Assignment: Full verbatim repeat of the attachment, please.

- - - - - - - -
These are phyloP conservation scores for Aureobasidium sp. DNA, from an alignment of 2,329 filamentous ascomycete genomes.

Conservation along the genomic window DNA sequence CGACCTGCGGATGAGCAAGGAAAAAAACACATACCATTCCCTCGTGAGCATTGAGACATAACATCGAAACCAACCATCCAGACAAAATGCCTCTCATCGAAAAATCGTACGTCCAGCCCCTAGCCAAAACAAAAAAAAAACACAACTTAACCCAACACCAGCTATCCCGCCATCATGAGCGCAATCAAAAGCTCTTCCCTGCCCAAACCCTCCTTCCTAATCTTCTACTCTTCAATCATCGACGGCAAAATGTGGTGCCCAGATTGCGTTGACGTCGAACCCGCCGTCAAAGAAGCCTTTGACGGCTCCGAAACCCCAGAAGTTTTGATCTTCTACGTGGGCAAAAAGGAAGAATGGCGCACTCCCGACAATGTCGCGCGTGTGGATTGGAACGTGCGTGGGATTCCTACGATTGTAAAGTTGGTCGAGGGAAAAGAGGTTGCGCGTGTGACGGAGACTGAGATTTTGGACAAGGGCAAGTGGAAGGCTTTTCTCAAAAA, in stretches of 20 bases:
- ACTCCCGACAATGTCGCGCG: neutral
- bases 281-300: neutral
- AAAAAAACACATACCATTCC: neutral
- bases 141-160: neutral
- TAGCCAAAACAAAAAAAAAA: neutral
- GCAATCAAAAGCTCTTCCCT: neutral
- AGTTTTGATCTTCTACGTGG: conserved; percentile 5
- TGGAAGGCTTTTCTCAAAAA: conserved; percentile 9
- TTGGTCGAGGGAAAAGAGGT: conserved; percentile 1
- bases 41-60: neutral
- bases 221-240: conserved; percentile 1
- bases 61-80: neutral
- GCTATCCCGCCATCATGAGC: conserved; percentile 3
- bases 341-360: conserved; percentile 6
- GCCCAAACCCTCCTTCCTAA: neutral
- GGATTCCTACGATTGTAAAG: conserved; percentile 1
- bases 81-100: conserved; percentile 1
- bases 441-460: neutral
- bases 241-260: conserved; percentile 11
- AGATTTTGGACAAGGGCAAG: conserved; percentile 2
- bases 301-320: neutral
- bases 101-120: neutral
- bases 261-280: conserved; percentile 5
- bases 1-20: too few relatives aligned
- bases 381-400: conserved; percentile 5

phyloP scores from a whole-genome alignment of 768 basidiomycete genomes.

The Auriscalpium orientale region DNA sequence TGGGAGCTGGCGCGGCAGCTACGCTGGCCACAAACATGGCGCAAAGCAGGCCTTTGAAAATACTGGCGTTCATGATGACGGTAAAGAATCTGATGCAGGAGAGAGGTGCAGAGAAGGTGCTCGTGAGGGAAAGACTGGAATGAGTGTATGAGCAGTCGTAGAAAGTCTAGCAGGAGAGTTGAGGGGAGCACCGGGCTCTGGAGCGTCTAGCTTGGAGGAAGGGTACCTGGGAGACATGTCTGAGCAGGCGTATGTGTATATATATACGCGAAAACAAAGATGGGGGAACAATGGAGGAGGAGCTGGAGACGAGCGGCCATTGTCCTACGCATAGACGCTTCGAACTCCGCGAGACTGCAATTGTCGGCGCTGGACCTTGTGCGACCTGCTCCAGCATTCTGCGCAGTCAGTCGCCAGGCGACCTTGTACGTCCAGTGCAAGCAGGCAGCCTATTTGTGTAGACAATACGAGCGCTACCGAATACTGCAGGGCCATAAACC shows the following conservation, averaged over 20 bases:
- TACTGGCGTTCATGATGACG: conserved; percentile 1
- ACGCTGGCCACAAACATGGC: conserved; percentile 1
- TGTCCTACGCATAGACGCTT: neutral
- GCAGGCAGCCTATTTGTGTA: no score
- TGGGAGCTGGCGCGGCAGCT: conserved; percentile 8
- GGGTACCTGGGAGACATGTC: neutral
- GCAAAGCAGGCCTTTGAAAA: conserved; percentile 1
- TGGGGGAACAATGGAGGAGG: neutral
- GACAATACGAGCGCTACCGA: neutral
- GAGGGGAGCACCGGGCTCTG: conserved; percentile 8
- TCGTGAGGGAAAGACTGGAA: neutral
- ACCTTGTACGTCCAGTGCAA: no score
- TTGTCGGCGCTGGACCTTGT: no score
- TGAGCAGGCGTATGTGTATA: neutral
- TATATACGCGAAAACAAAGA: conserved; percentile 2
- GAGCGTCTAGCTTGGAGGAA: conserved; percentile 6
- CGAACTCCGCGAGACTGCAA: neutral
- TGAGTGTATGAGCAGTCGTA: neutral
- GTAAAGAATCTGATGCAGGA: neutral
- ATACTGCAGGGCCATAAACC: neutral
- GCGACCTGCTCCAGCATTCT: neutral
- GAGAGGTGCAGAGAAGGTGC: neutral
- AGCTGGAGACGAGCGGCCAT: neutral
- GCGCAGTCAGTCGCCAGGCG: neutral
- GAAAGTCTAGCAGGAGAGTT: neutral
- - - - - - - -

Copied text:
These are phyloP conservation scores for Aureobasidium sp. DNA, from an alignment of 2,329 filamentous ascomycete genomes.

Conservation along the genomic window DNA sequence CGACCTGCGGATGAGCAAGGAAAAAAACACATACCATTCCCTCGTGAGCATTGAGACATAACATCGAAACCAACCATCCAGACAAAATGCCTCTCATCGAAAAATCGTACGTCCAGCCCCTAGCCAAAACAAAAAAAAAACACAACTTAACCCAACACCAGCTATCCCGCCATCATGAGCGCAATCAAAAGCTCTTCCCTGCCCAAACCCTCCTTCCTAATCTTCTACTCTTCAATCATCGACGGCAAAATGTGGTGCCCAGATTGCGTTGACGTCGAACCCGCCGTCAAAGAAGCCTTTGACGGCTCCGAAACCCCAGAAGTTTTGATCTTCTACGTGGGCAAAAAGGAAGAATGGCGCACTCCCGACAATGTCGCGCGTGTGGATTGGAACGTGCGTGGGATTCCTACGATTGTAAAGTTGGTCGAGGGAAAAGAGGTTGCGCGTGTGACGGAGACTGAGATTTTGGACAAGGGCAAGTGGAAGGCTTTTCTCAAAAA, in stretches of 20 bases:
- ACTCCCGACAATGTCGCGCG: neutral
- bases 281-300: neutral
- AAAAAAACACATACCATTCC: neutral
- bases 141-160: neutral
- TAGCCAAAACAAAAAAAAAA: neutral
- GCAATCAAAAGCTCTTCCCT: neutral
- AGTTTTGATCTTCTACGTGG: conserved; percentile 5
- TGGAAGGCTTTTCTCAAAAA: conserved; percentile 9
- TTGGTCGAGGGAAAAGAGGT: conserved; percentile 1
- bases 41-60: neutral
- bases 221-240: conserved; percentile 1
- bases 61-80: neutral
- GCTATCCCGCCATCATGAGC: conserved; percentile 3
- bases 341-360: conserved; percentile 6
- GCCCAAACCCTCCTTCCTAA: neutral
- GGATTCCTACGATTGTAAAG: conserved; percentile 1
- bases 81-100: conserved; percentile 1
- bases 441-460: neutral
- bases 241-260: conserved; percentile 11
- AGATTTTGGACAAGGGCAAG: conserved; percentile 2
- bases 301-320: neutral
- bases 101-120: neutral
- bases 261-280: conserved; percentile 5
- bases 1-20: too few relatives aligned
- bases 381-400: conserved; percentile 5

phyloP scores from a whole-genome alignment of 768 basidiomycete genomes.

The Auriscalpium orientale region DNA sequence TGGGAGCTGGCGCGGCAGCTACGCTGGCCACAAACATGGCGCAAAGCAGGCCTTTGAAAATACTGGCGTTCATGATGACGGTAAAGAATCTGATGCAGGAGAGAGGTGCAGAGAAGGTGCTCGTGAGGGAAAGACTGGAATGAGTGTATGAGCAGTCGTAGAAAGTCTAGCAGGAGAGTTGAGGGGAGCACCGGGCTCTGGAGCGTCTAGCTTGGAGGAAGGGTACCTGGGAGACATGTCTGAGCAGGCGTATGTGTATATATATACGCGAAAACAAAGATGGGGGAACAATGGAGGAGGAGCTGGAGACGAGCGGCCATTGTCCTACGCATAGACGCTTCGAACTCCGCGAGACTGCAATTGTCGGCGCTGGACCTTGTGCGACCTGCTCCAGCATTCTGCGCAGTCAGTCGCCAGGCGACCTTGTACGTCCAGTGCAAGCAGGCAGCCTATTTGTGTAGACAATACGAGCGCTACCGAATACTGCAGGGCCATAAACC shows the following conservation, averaged over 20 bases:
- TACTGGCGTTCATGATGACG: conserved; percentile 1
- ACGCTGGCCACAAACATGGC: conserved; percentile 1
- TGTCCTACGCATAGACGCTT: neutral
- GCAGGCAGCCTATTTGTGTA: no score
- TGGGAGCTGGCGCGGCAGCT: conserved; percentile 8
- GGGTACCTGGGAGACATGTC: neutral
- GCAAAGCAGGCCTTTGAAAA: conserved; percentile 1
- TGGGGGAACAATGGAGGAGG: neutral
- GACAATACGAGCGCTACCGA: neutral
- GAGGGGAGCACCGGGCTCTG: conserved; percentile 8
- TCGTGAGGGAAAGACTGGAA: neutral
- ACCTTGTACGTCCAGTGCAA: no score
- TTGTCGGCGCTGGACCTTGT: no score
- TGAGCAGGCGTATGTGTATA: neutral
- TATATACGCGAAAACAAAGA: conserved; percentile 2
- GAGCGTCTAGCTTGGAGGAA: conserved; percentile 6
- CGAACTCCGCGAGACTGCAA: neutral
- TGAGTGTATGAGCAGTCGTA: neutral
- GTAAAGAATCTGATGCAGGA: neutral
- ATACTGCAGGGCCATAAACC: neutral
- GCGACCTGCTCCAGCATTCT: neutral
- GAGAGGTGCAGAGAAGGTGC: neutral
- AGCTGGAGACGAGCGGCCAT: neutral
- GCGCAGTCAGTCGCCAGGCG: neutral
- GAAAGTCTAGCAGGAGAGTT: neutral